In placental mammals (eutherians), sexual reproduction occurs through highly complex and orchestrated processes that successfully propagate and diversify genetic information to progeny. Such procreation begins with germ cell development and ends with the birth of live young. A well-controlled succession of events involving germ cell differentiation, gametogenesis, ovulation, fertilization, preimplantation embryo development, implantation, decidualization (differentiation of uterine stromal cells into specialized cells, termed decidual cells, at the site of implanting embryo), placentation, and parturition directs the birth of live offspring (Figure 1). The success of each event is contingent upon the success of the preceding event, and dysregulation of any of the events along this pathway preclude a live birth. Carrying an embryo in utero to live birth is therefore an enduring task for the mother and necessitates many safeguards throughout the course of pregnancy.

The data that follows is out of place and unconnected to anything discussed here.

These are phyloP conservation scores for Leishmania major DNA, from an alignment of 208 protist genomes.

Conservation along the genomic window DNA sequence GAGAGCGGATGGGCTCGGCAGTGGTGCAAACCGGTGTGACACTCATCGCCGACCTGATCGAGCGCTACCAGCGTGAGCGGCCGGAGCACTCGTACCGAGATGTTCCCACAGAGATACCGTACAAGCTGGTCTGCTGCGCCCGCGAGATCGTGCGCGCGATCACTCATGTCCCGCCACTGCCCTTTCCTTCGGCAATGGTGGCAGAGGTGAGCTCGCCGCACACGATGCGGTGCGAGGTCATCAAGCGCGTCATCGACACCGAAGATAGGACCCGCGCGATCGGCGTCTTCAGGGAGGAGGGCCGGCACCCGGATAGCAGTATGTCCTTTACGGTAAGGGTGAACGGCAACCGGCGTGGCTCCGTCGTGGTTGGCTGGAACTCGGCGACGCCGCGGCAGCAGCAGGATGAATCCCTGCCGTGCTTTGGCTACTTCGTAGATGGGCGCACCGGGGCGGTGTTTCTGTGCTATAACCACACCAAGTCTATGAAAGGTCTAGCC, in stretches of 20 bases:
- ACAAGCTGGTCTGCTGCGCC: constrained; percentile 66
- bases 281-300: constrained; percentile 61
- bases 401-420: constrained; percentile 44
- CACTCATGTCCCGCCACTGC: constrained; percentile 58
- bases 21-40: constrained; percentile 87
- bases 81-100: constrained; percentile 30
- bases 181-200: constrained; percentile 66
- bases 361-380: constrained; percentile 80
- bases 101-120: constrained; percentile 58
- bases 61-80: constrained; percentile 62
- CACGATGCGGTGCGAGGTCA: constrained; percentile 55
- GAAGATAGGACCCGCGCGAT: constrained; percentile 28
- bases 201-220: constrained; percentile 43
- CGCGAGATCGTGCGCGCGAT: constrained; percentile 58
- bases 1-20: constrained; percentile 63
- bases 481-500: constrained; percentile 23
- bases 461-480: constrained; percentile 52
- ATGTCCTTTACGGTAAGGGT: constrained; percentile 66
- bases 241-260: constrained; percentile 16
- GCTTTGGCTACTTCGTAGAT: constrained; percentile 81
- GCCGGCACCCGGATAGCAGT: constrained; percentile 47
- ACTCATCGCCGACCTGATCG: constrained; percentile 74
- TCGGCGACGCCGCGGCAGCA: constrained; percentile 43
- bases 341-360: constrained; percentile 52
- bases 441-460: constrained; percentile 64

Timeline of pregnancy events in humans. This timeline is an approximation based on a 28- to 30-day menstrual cycle, the average length of a woman’s menstrual cycle. A surge in luteinizing hormone (LH) levels occurs at approximately day 13 of the menstrual cycle, and this stimulates ovulation. The ruptured follicle forms a corpus luteum, which produces large amounts of progesterone that modify the uterus lining so that it is receptive to implantation of an embryo if fertilization has occurred. Fertilization takes place in the fallopian tube. As the fertilized egg travels down toward the uterus, it undergoes a series of early cleavage divisions, producing increasing numbers of progressively smaller cells, known as blastomeres, without changing the overall size of the embryo. The 16-cell–stage embryo is known as a morula, and its cells are indistinguishable. As further cleavage steps occur and the blastocoel develops, the morula becomes a blastocyst. The blastocyst implants into the uterine lining approximately 6–8 days after ovulation. A fully functional placenta does not form until approximately 10 weeks after ovulation. Parturition at full term occurs 40 weeks after ovulation.